24 Putney High Street
London SW15 1SL
Tel: 020 8780 0929
Nearest Tube: Putney Bridge
Average price per person: £25 for 2 courses including a glass of wine
It was after a lazy Sunday afternoon of drinks with good friends and good conversation when a quiet meal was called for to wind down. Walking along Putney high street, which is lined with numerous pubs, restaurants and cafes, we had the difficult task to decide where and what we were going to line our bellies with. Finally, we settled upon Kazbar – a small hidey hole of a restaurant towards Putney Bridge. For the after pub hours, it offers the pre-requisite kebabs and for the more discerning customers, it also offers a limited tasting menu on Moroccan/North African cuisine as well as a selection of delicious shishas. Highlights of the night was the shisha, with average fare offered in the most uncomfortable table/chair combinations ever.
At around 7pm on a Sunday evening, this restaurant was very much empty, save for only one other table. This long and narrow restaurant was decorated very much in the style expected of a Moroccan restaurant – low dark wood tables and dark chairs lined with richly coloured cushions. Some of the low tables in the restaurant came with cushions on the floor and all around whilst other low tables (like the one we were seated) had chairs which were the same height as the tables. A little uncomfortable, yes. We were a party of 5 and we were shown to a table of 4 and when we asked whether we could add a small side table to the end to accommodate the 5, we were politely told no. Strange for an empty restaurant but perhaps we caught the waiter in a bad mood. After 5 of us squashed in the smaller table, we were given a one page menu listing what they offered. Also, there were no wine list available – they only offered house wines and for any other drinks available, your guess is as good as mine.
For starters, Kazbar offers about 5 starters, ranging from a soup of the day, hummus and Kazbar platter (which includes differed grilled meats and kebabs). These are all priced from around £3 to £6. For the mains, you could choose from a selection of 4 couscous specials or 4 tangine specials. The couscous specials selections consisted of a lamb, chicken, vegetarian or a Royal, which consists of all a variety of meats and vegetables and served on a bed of couscous. The tangine specials selection was very similar to the couscous specials except that it was a meat mains and one had to order couscous or vegetables on the side. These mains ranged from £9 to 12 but no where one the menu did it list what the price of the sides were.
After we had placed our order (sans starters as we were all a little bloated/full), our waiter came with a complimentary plate of dips and warm pitta bread, which was a surprise. Its always nice to get something for free and even better when its good. The plate of dips consisted of hummus, a spicy eggplant/roast peppers type dip (absolutely delicious) as wells as a few olives and other goodies which we couldn’t name. (Apologies for the blurry picture – I blame the late night session before hand with the Man and the Bottomless Pit!)
With a bottle of house red and our other drinks arriving, we trying to get comfortable and enjoy the freebies was a little difficult. I’m by no means a tall person – in fact, you could say that I’m shorter than the average so I can only imagine how much more uncomfortable for other taller patrons the seating must be. Her Royal Hagness, myself and the Bottomless pit (all around the same height) had to almost bend double to hover over our plates. Not very graceful and even more difficult after a few beers. But we persevered, as always, living in hope of things to come.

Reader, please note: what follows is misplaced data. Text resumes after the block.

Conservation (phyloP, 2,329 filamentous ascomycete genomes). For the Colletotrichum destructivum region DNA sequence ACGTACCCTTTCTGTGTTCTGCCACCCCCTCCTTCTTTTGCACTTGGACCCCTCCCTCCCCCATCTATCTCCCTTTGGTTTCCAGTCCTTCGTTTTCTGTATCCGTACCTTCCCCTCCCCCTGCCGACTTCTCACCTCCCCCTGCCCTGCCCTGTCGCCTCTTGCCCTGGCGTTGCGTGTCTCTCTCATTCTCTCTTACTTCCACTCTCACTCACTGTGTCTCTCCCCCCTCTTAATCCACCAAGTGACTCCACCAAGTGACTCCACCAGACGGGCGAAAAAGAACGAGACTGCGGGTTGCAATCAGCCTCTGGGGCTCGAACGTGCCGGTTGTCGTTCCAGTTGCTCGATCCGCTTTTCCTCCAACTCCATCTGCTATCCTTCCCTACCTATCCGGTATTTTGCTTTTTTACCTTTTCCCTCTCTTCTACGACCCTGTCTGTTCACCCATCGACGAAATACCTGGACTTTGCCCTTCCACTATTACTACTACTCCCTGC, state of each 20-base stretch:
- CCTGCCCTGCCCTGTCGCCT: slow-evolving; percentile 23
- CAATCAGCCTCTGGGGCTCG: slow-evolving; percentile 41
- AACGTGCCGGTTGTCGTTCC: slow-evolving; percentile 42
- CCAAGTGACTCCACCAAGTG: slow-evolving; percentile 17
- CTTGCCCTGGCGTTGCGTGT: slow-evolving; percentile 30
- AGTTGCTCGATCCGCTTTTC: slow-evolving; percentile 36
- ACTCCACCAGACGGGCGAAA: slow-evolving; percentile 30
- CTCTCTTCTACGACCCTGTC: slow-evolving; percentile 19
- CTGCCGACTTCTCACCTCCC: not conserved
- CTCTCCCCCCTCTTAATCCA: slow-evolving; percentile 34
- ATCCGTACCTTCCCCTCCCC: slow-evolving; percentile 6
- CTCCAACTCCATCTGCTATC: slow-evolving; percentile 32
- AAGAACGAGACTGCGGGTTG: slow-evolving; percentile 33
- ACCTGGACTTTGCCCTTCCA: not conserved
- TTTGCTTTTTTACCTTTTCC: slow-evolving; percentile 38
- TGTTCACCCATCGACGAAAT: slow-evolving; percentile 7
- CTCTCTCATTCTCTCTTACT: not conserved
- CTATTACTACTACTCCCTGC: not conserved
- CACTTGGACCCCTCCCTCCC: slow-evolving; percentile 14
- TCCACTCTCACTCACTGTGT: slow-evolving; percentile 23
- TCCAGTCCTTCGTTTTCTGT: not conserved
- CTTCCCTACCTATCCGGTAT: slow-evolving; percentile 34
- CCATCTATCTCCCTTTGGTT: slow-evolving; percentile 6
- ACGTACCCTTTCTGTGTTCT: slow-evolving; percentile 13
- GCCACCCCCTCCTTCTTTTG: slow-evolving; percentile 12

Our mains arrived without too much delay and it didn’t look too bad. The Man had gone for the Couscous Royal (basically the couscous special with everything) and it arrived looked quite delicious. The grilled lamb chop, sausage and chicken lay enticing over a bed of couscous and vegetables. However, that’s probably the best it could do – lay there and look good. Taste wise, it was just average. The lamb and chicken was a little bland, although the sausage kebab was quite tasty. Although the portion looks quite large it was mainly made up of a large serving of very bland and overcooked vegetables and couscous.
The popular choice of the night was the lamb tangine with most people opting for this. This slow cooked lamb with vegetables was okay – nothing to write home about but decidedly average. I spied Her Royal Hagness being quite heavy handed with the salt and pepper during the course of the meal – not a good sign.
And finally, I had the Couscous de Fez – a chicken type stew with couscous and again, quite bland and required quite a bit of seasoning on my part. Quite filling with the couscous but really, I’m not sure if I would pay £9 for this again.
Overall, the meal itself was quite disappointing but we decided to indulge in some shisha, as we had the Bottomless Pit was a shisha virgin. Shisha is tobacco mixed with molasses and fruit flavors and is smoked in a hookah. The hookah is this very “I-dream-of-Jeanie”eque looking contraption which draws the smoke from tobacco/molasses mixture through water and is very light and flavourful with a wonderful fruity aroma. It is smoked for the flavor and not for any kind of effect. Though the most popular flavour is apple (which we’d already tried in Sugar Hut), we decided to try grape. For £8, it was quite well priced and very enjoyable.
Kazbar is quite a small locally run North African restaurant (well, that we know of) and it’s a pity that the food isn’t quite up to scratch. Aziz in Fulham is recommended if you’re in the Putney/Fulham area for similar cuisine but better quality food. But definitely come down to Kazbar and enjoy a shisha, a few drinks and whittle a few hours away with some good mates.
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